J. Russell


JAMES RUSSELL CARROW was born in Camden on September 9, 1887 to Howard Carrow and his wife, the former Emma Bender. The Carrows lived at 515 North 4th Street through at least the middle of 1888. By the middle of 1890 the family had moved to Merchantville. Howard Carrow was a prominent lawyer in Camden and the surrounding area, and on merit was appointed to a five-year term in district court for Camden in April of 1891, a remarkable achievement for a man not yet 30 years of age. The Carrows owned a large home at 39 North Maple Avenue. Besides J. Russell Carrow, the family also included younger sisters Linda and May. After leaving the bench, Howard Carrow returned to his law practice in Camden, at 207 Market Street. Howard Carrow was also prominent in New Jersey Democratic politics.

By September 1911, J. Russell Carrow was working as an attorney, and like his father, active politically as a Democrat. He was admitted to the New Jersey Bar in November of 1911.

In September 26, 1912 J. Russell Carrrow was nominated for the State Assembly as a Democrat from Camden along with Albert Neutze and Bernard A. Gallagher. They ran against a Republican slate consisting of Isaac Coles, Albert DeUnger and John B. Kates. J. Russell Carrow was elected and served one term in the Assembly. His most notable achievement was the introduction of a bill naming the violet as New Jersey's state flower

J. Russell Carrow married Hilda Donnell on June 22, 1913. It was double wedding, as his father, who had been a widower for several years, also took a wife that day. 

After serving in the legislature, J. Russell Carrow returned to Camden to practice law, with an office at 313 Market Street. He was still making his home in Merchantville at that time. 

J. Russell Carrow was nominated for the position of County Prosecutor in February of 1916 by Democratic Governor Edge. The Republican-controlled legislature would not confirm his  appointment, however. In April of 1916 State Supreme Court Justice Black designated J. Russell Carrow as temporary prosecutor for the County of Cape May. This caused a bit of a fuss in political circles. He served in the position of County Prosecutor until early in 1917.

With the outbreak of World War I, J. Russell Carrow responded to his country's call. He had previously served for as a Lieutenant in the New Jersey National Guard prior to registering for draft on June 5, 1917. The Carrow family by then June 5, 1917 was living at 224 North 9th Street in Camden.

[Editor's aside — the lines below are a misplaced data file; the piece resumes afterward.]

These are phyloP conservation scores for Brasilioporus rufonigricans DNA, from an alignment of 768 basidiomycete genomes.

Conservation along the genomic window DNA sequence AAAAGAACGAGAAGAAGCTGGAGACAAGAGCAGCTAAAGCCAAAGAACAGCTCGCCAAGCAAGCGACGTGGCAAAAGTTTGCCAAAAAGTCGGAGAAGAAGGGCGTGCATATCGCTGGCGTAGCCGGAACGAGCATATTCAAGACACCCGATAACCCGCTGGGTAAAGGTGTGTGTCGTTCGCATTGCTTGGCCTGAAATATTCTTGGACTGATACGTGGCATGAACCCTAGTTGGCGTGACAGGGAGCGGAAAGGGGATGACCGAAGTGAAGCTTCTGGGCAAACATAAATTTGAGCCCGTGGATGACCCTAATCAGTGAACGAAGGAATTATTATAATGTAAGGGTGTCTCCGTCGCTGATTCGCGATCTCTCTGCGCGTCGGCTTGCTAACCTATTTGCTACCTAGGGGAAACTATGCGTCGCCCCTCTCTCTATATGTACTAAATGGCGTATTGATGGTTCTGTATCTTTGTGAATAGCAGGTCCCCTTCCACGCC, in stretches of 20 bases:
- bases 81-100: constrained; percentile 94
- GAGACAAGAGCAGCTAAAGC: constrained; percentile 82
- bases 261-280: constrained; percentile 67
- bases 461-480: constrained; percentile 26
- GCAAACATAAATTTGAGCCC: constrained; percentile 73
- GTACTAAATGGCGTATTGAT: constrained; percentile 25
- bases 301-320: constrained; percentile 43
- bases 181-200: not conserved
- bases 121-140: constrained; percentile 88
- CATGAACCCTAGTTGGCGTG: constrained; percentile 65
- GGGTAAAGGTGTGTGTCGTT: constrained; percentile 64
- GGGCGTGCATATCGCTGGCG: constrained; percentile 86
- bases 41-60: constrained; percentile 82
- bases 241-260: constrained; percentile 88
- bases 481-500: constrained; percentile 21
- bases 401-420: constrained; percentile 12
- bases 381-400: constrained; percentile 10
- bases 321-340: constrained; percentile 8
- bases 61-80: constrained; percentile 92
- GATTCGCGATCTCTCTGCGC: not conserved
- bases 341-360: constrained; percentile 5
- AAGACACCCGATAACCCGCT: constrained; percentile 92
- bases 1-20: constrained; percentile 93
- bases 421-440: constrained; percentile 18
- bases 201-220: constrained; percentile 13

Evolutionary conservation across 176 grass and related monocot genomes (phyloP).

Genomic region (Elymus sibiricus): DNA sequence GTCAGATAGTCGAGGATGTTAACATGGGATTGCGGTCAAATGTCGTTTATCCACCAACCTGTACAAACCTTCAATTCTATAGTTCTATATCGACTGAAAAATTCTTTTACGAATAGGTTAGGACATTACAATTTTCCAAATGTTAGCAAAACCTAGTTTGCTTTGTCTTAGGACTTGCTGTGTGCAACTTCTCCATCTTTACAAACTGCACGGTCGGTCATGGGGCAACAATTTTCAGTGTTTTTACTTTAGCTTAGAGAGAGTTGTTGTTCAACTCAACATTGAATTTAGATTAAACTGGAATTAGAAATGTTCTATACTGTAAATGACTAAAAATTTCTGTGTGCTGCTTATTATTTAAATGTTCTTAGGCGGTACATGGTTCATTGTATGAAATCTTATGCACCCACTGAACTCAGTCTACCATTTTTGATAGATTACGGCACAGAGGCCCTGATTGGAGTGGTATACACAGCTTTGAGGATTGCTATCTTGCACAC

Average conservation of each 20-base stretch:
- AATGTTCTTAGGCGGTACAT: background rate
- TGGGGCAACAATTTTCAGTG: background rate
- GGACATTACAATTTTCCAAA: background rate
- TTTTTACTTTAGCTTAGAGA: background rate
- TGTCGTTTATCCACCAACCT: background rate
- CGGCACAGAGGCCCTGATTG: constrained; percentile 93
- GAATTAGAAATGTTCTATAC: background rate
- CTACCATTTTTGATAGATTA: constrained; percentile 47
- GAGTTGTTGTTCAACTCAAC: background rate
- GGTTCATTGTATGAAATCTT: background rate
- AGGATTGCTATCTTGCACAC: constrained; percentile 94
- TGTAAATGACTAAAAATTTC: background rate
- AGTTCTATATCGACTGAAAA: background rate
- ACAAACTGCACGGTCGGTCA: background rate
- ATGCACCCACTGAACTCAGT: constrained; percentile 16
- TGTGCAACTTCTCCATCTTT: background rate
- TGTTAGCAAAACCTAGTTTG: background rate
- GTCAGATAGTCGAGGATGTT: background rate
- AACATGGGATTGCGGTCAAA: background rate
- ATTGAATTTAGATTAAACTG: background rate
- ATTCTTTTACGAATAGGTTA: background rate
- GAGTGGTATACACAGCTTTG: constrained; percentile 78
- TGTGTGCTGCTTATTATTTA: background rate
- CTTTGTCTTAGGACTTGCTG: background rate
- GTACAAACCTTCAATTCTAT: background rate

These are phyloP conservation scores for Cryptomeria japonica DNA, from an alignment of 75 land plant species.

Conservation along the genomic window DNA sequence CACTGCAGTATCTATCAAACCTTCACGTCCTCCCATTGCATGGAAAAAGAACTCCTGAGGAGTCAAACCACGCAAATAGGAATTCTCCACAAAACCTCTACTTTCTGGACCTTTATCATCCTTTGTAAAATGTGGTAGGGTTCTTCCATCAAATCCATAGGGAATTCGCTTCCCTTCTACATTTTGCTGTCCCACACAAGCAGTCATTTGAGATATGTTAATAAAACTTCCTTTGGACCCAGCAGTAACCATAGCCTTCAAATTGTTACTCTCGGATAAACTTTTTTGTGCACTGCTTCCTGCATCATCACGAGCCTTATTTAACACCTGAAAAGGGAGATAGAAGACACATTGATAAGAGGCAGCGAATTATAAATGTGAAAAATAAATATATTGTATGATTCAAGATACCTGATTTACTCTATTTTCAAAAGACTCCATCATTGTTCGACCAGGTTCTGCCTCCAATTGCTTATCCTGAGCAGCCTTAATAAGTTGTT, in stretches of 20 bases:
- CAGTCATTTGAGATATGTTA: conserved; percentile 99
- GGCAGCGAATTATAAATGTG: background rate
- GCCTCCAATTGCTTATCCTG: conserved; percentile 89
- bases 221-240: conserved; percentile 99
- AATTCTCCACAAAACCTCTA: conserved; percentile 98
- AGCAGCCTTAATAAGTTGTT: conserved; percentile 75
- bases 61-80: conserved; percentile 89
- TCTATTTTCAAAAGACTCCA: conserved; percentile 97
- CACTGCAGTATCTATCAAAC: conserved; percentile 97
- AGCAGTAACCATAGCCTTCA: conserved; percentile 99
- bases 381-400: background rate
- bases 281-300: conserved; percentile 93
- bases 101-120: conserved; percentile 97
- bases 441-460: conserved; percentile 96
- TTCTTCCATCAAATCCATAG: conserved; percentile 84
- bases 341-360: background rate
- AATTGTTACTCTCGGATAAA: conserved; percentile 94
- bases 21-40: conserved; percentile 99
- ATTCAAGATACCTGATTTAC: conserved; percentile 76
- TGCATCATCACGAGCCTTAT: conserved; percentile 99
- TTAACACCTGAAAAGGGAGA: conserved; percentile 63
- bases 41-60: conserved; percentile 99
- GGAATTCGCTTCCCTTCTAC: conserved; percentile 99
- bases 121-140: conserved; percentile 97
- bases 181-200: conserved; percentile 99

J. Russell Carrow was mobilized and served with the United States Army during World War I. After returning from the was he came back to Camden. By January of 1920 he owned a home at 320 North 7th Street. On July 27, 1920 he was nominated to a post on the Camden County Tax Board by then-Governor Edwards, to fill a vacancy created by the death of John P. Wright. J. Russell Carrow served two terms on this board.

The following year, J. Russell Carrow received a great deal of press attention in his efforts as the defense attorney for murderer Raymond Schuck, on trial for the kidnap-robbery-murder of bank messenger David Paul. Schuck and his co-defendant, however, were convicted and executed.

J. Russell Carrow continued to practice law in the area through at least 1930, and prospered, as his address in April of 1930 at 308 Warwick Road in Haddonfield would attest. J. Russell Carrow and wife Hilda had been blessed with two daughters, Mary V. and Helen. Their next door at 310 Warwick Road was banker Philip Wilson. At some point however, in the 1930s, J. Russell and Hilda Carrow divorced. By 1940 Hilda had married Philip Wilson.

By the spring of 1942 things appear to have drastically changed in the life of J. Russell Carrow. He was living in New York City with his daughter Mary, and no longer practicing law. Later that year he returned to Camden, where he lived at and worked as a non-salaried employee of the West Jersey Hospital on Mount Ephraim Avenue.

J. Russell Carrow died on November 27, 1957 and was buried at Harleigh Cemetery. 

by Raymond A. Heston

JAMES RUSSELL CARROW-Among the distinguished citizens of this section, prominent in county, State and national affairs, James Russell Carrow is eminent, as was also his father before him, in the services rendered to community and commonwealth, and the Nation. A native of the State of New Jersey, his whole life has been spent in her service, and the record is one that redounds to his honor for achievement.